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Cheryl Reif

Cheryl lives and writes with her inspirational family, two energetic dogs, and a small mammal menagerie, all of which are fairly tame. She writes about cool science stuff for children and adults, daydreams about stories and characters 87% of the time, and tries not to plot novels while driving. You can also find Cheryl on Twitter @CherylRWrites, Pinterest., and Google. Come say hi!


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10 Ways to Use Microsoft Word More Effectively

Microsoft Word

Love it or hate it, this word processing program is the industry standard and, for most of us, a daily tool of the trade. It’s so easy to learn the program’s basics , most of us start using it without taking the time to delve more deeply into its features. Why should we? Once you know how to type, format margins, and maybe do a search-and-replace, you’re ready to go. At least, that’s usually my attitude. I don’t want to learn the program. I just want it to work!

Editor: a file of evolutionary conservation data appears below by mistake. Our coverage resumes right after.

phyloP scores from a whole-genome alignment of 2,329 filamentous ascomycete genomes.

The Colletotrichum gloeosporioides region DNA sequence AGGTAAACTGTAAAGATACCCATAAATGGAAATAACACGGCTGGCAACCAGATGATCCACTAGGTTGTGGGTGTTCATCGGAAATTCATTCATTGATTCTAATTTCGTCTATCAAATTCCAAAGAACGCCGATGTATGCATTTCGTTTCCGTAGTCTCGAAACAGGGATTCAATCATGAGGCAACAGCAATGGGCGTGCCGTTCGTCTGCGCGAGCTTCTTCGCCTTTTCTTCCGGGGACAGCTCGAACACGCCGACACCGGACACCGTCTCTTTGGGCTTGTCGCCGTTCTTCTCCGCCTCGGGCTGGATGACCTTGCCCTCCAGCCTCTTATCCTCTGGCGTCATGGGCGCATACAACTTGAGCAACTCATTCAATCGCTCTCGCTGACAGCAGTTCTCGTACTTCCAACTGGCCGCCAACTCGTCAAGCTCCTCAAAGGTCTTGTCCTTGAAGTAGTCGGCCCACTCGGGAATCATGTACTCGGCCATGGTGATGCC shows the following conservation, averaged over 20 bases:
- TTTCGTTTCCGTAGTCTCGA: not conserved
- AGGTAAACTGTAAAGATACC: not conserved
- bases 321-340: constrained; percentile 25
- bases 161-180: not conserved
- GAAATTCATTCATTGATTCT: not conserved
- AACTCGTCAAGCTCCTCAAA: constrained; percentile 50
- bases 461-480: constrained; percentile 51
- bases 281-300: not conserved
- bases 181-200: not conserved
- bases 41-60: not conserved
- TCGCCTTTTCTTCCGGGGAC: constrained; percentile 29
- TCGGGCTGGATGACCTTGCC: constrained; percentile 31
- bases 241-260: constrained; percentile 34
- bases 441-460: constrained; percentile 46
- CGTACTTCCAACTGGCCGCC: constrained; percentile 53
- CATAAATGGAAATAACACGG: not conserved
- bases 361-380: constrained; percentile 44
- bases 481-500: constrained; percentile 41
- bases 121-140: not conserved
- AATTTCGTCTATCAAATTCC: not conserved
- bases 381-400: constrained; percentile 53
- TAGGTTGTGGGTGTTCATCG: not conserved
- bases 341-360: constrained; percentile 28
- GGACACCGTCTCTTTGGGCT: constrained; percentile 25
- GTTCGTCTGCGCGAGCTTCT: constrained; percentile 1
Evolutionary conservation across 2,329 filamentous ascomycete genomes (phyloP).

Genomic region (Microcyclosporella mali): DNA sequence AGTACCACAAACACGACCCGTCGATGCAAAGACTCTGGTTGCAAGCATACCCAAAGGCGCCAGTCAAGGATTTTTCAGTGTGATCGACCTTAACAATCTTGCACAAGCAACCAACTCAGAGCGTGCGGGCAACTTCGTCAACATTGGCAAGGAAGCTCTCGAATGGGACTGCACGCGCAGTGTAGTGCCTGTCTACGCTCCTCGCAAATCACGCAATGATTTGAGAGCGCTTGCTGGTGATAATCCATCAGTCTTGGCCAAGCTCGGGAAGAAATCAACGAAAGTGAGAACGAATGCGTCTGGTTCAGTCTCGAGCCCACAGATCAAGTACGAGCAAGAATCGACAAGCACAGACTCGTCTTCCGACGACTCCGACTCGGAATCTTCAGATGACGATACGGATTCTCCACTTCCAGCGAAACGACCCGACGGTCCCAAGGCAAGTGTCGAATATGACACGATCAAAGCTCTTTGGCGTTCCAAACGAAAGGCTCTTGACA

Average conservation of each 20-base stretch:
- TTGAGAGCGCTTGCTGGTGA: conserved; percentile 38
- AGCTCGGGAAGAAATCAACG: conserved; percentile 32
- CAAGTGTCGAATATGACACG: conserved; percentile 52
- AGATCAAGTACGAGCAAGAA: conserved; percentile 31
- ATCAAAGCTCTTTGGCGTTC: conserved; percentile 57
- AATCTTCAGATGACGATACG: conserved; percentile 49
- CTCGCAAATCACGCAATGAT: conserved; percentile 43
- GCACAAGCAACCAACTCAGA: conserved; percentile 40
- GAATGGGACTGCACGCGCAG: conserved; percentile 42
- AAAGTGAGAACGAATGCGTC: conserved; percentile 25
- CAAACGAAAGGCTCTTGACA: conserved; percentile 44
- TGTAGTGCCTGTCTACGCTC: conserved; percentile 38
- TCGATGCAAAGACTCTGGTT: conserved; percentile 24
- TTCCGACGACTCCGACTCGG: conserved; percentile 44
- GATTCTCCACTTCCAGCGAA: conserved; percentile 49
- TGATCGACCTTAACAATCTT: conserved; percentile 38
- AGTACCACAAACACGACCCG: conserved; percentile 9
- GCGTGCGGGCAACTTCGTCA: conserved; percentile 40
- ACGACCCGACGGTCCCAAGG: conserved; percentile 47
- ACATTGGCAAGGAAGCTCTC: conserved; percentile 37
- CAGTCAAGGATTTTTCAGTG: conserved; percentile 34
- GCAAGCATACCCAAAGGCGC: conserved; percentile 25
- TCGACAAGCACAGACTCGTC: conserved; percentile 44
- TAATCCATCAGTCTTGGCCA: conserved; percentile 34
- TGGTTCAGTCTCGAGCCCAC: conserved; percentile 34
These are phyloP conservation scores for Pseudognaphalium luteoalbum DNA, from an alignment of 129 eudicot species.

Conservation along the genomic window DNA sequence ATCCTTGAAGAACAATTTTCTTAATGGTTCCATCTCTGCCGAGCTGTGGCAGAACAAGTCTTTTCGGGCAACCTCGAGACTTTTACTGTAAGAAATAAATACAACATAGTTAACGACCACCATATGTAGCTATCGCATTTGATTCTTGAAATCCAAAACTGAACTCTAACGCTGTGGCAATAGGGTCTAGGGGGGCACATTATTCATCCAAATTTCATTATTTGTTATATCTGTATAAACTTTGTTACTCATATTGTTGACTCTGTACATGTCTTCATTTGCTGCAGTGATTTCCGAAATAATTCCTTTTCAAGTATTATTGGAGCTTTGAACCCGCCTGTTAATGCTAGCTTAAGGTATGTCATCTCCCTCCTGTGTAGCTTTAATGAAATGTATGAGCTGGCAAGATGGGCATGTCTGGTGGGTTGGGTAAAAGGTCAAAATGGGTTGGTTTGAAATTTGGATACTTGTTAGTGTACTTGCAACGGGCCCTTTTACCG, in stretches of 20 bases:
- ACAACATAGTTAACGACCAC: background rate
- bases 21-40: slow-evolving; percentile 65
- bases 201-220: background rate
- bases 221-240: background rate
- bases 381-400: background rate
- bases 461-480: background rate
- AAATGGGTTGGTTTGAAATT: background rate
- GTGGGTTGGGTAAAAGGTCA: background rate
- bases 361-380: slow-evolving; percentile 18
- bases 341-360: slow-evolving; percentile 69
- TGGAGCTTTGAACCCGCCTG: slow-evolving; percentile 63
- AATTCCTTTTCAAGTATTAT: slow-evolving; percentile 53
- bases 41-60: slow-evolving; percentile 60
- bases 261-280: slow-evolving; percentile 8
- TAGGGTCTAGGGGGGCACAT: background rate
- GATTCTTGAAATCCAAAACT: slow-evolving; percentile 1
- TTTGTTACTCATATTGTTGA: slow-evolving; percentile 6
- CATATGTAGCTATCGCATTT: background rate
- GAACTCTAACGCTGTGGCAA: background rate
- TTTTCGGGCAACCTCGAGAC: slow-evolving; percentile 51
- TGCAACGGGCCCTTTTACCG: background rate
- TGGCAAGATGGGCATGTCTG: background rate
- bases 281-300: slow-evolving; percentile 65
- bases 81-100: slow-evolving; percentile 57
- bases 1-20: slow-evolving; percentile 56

Over the years, though, I’ve discovered that Word has a number of time-saving tricks…tricks that convinced even this impatient writer that it was worth my time to learn to use this writing tool more effectively. Some are basic, and will help the computer-phobic to make Word operate a bit more efficiently. Others are a bit more technical, so that (hopefully) the list will have something to offer even to the experiences Word user.

10 Ways for Writers to Use Microsoft Word More Effectively

After starting to explain how to use each of these features, I realized I was creating a MUCH longer post than planned. This list gives you an overview: if any of these tools look helpful, check out the Manuscript Formatting Guide for screen shots and detailed instructions on how to set up and use the different features.

  1. Headings and Styles: By taking the time to use headings to mark chapter and section titles, you gain the ability to make format changes in a single place and affect the entire document. I use HEADING 1 for my chapter titles and NORMAL for most of the manuscript text.
  2. Document Map: Using headings also allows you to see your overall document structure using the DOCUMENT MAP feature. The Document Map is handy for getting a big picture of the story and for speedy navigation though a lengthy text.